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      Quinoxaline-substituted chalcones as new inhibitors of breast cancer resistance protein ABCG2: polyspecificity at B-ring position

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          Abstract

          A series of chalcones substituted by a quinoxaline unit at the B-ring were synthesized and tested as inhibitors of breast cancer resistance protein-mediated mitoxantrone efflux. These compounds appeared more efficient than analogs containing other B-ring substituents such as 2-naphthyl or 3,4-methylenedioxyphenyl while an intermediate inhibitory activity was obtained with a 1-naphthyl group. In all cases, two or three methoxy groups had to be present on the phenyl A-ring to produce a maximal inhibition. Molecular modeling indicated both electrostatic and steric positive contributions. A higher potency was observed when the 2-naphthyl or 3,4-methylenedioxyphenyl group was shifted to the A-ring and methoxy substituents were shifted to the phenyl B-ring, indicating preferences among polyspecificity of inhibition.

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          Most cited references 27

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          Natural products in drug discovery.

          Natural products have been the single most productive source of leads for the development of drugs. Over a 100 new products are in clinical development, particularly as anti-cancer agents and anti-infectives. Application of molecular biological techniques is increasing the availability of novel compounds that can be conveniently produced in bacteria or yeasts, and combinatorial chemistry approaches are being based on natural product scaffolds to create screening libraries that closely resemble drug-like compounds. Various screening approaches are being developed to improve the ease with which natural products can be used in drug discovery campaigns, and data mining and virtual screening techniques are also being applied to databases of natural products. It is hoped that the more efficient and effective application of natural products will improve the drug discovery process.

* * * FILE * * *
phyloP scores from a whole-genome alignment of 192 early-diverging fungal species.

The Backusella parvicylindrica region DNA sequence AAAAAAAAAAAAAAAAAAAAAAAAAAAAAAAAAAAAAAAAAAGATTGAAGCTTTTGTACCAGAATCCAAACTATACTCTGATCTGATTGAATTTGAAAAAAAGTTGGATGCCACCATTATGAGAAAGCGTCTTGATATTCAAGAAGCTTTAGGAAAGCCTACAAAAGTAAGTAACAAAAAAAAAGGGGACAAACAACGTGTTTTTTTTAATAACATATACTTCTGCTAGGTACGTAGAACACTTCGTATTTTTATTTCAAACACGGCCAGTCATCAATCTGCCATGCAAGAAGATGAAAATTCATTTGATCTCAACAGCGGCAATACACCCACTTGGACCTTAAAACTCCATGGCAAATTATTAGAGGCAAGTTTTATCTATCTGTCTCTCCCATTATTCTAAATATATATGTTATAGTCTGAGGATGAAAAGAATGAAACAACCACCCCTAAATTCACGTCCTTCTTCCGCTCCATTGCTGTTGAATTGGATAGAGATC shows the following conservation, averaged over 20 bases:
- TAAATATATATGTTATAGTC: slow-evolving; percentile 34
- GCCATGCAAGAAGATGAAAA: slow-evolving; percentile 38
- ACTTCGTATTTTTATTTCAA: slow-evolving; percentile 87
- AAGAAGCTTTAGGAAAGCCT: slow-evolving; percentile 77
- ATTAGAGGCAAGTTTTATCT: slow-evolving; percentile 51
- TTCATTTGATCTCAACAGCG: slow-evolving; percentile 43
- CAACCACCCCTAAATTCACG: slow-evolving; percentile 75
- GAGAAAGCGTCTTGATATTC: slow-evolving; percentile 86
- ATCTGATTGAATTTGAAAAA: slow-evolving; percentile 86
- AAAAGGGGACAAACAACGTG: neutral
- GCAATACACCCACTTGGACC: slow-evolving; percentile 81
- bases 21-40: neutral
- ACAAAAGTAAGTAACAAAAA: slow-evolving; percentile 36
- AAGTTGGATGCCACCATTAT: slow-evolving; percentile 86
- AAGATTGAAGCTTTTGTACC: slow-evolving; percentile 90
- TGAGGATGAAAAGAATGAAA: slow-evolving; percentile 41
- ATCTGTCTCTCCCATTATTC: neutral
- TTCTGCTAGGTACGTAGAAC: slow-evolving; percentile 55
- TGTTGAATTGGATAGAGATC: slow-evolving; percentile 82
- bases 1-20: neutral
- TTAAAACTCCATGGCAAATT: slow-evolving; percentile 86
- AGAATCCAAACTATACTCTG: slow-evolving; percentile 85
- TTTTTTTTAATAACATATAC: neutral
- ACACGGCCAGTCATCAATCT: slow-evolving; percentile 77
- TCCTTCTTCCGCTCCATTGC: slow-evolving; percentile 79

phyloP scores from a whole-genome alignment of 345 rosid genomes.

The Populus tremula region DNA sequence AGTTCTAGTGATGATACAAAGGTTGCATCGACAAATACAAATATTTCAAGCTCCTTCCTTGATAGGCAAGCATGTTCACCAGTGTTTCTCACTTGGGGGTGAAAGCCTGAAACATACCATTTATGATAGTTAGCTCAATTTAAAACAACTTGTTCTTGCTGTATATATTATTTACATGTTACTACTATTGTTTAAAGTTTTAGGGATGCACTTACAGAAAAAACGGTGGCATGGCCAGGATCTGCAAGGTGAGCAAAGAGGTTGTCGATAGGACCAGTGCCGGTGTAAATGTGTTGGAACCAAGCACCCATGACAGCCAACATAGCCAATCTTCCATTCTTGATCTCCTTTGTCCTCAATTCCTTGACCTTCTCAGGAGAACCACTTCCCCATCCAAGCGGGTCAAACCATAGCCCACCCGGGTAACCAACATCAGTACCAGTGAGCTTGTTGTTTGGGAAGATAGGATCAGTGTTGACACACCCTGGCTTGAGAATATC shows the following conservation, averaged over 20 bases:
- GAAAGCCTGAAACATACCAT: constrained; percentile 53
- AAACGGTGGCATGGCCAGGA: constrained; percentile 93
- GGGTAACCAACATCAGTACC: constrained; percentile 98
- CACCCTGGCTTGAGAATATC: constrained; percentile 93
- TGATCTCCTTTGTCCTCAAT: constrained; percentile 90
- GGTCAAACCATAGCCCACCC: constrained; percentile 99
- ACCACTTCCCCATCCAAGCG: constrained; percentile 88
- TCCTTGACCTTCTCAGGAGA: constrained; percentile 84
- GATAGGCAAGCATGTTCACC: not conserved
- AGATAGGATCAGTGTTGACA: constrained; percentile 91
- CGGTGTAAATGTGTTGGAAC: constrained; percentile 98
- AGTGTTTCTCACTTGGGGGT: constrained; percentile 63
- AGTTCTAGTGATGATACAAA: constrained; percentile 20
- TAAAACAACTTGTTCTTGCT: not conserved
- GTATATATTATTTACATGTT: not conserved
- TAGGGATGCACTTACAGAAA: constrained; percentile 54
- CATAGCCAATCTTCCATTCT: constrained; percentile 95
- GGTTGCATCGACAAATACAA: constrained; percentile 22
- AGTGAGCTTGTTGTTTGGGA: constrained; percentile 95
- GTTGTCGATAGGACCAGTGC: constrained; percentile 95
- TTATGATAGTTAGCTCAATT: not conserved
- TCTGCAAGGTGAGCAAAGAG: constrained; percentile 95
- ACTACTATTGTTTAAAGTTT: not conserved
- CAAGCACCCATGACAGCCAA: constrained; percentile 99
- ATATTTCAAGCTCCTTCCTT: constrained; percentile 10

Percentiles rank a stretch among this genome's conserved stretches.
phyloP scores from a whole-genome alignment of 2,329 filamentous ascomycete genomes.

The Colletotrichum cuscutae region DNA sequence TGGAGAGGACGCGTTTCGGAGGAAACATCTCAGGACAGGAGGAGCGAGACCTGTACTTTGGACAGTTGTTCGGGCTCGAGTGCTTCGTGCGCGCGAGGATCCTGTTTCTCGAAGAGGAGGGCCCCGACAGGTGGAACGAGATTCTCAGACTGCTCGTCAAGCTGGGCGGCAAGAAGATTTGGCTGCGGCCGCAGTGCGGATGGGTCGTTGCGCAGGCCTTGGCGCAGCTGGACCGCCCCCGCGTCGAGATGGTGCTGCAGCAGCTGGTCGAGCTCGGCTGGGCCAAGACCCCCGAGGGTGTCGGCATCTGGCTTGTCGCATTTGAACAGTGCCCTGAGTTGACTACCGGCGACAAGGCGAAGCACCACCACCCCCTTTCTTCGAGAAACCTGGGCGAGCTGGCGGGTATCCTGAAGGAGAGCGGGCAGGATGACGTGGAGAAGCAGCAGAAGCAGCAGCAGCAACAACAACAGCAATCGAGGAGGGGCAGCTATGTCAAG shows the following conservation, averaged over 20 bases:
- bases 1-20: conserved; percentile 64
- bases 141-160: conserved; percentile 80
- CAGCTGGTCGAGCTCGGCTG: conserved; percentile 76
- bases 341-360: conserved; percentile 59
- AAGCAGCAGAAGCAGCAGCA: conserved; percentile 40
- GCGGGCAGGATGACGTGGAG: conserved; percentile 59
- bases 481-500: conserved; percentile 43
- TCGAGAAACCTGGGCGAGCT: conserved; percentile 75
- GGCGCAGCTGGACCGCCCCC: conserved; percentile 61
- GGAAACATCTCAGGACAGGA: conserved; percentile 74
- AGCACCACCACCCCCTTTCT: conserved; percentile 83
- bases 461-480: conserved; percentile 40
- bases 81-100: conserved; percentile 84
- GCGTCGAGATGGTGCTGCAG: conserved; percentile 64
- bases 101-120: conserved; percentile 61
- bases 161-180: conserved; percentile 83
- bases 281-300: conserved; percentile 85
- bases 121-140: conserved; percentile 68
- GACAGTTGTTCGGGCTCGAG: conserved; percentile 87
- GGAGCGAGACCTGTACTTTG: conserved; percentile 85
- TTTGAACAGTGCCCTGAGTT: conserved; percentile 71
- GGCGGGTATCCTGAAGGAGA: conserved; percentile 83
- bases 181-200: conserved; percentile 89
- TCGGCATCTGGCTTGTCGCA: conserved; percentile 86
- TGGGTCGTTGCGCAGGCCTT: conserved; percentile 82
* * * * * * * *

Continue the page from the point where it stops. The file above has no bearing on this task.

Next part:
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            A multidrug resistance transporter from human MCF-7 breast cancer cells.

            MCF-7/AdrVp is a multidrug-resistant human breast cancer subline that displays an ATP-dependent reduction in the intracellular accumulation of anthracycline anticancer drugs in the absence of overexpression of known multidrug resistance transporters such as P glycoprotein or the multidrug resistance protein. RNA fingerprinting led to the identification of a 2.4-kb mRNA that is overexpressed in MCF-7/AdrVp cells relative to parental MCF-7 cells. The mRNA encodes a 655-aa [corrected] member of the ATP-binding cassette superfamily of transporters that we term breast cancer resistance protein (BCRP). Enforced expression of the full-length BCRP cDNA in MCF-7 breast cancer cells confers resistance to mitoxantrone, doxorubicin, and daunorubicin, reduces daunorubicin accumulation and retention, and causes an ATP-dependent enhancement of the efflux of rhodamine 123 in the cloned transfected cells. BCRP is a xenobiotic transporter that appears to play a major role in the multidrug resistance phenotype of MCF-7/AdrVp human breast cancer cells.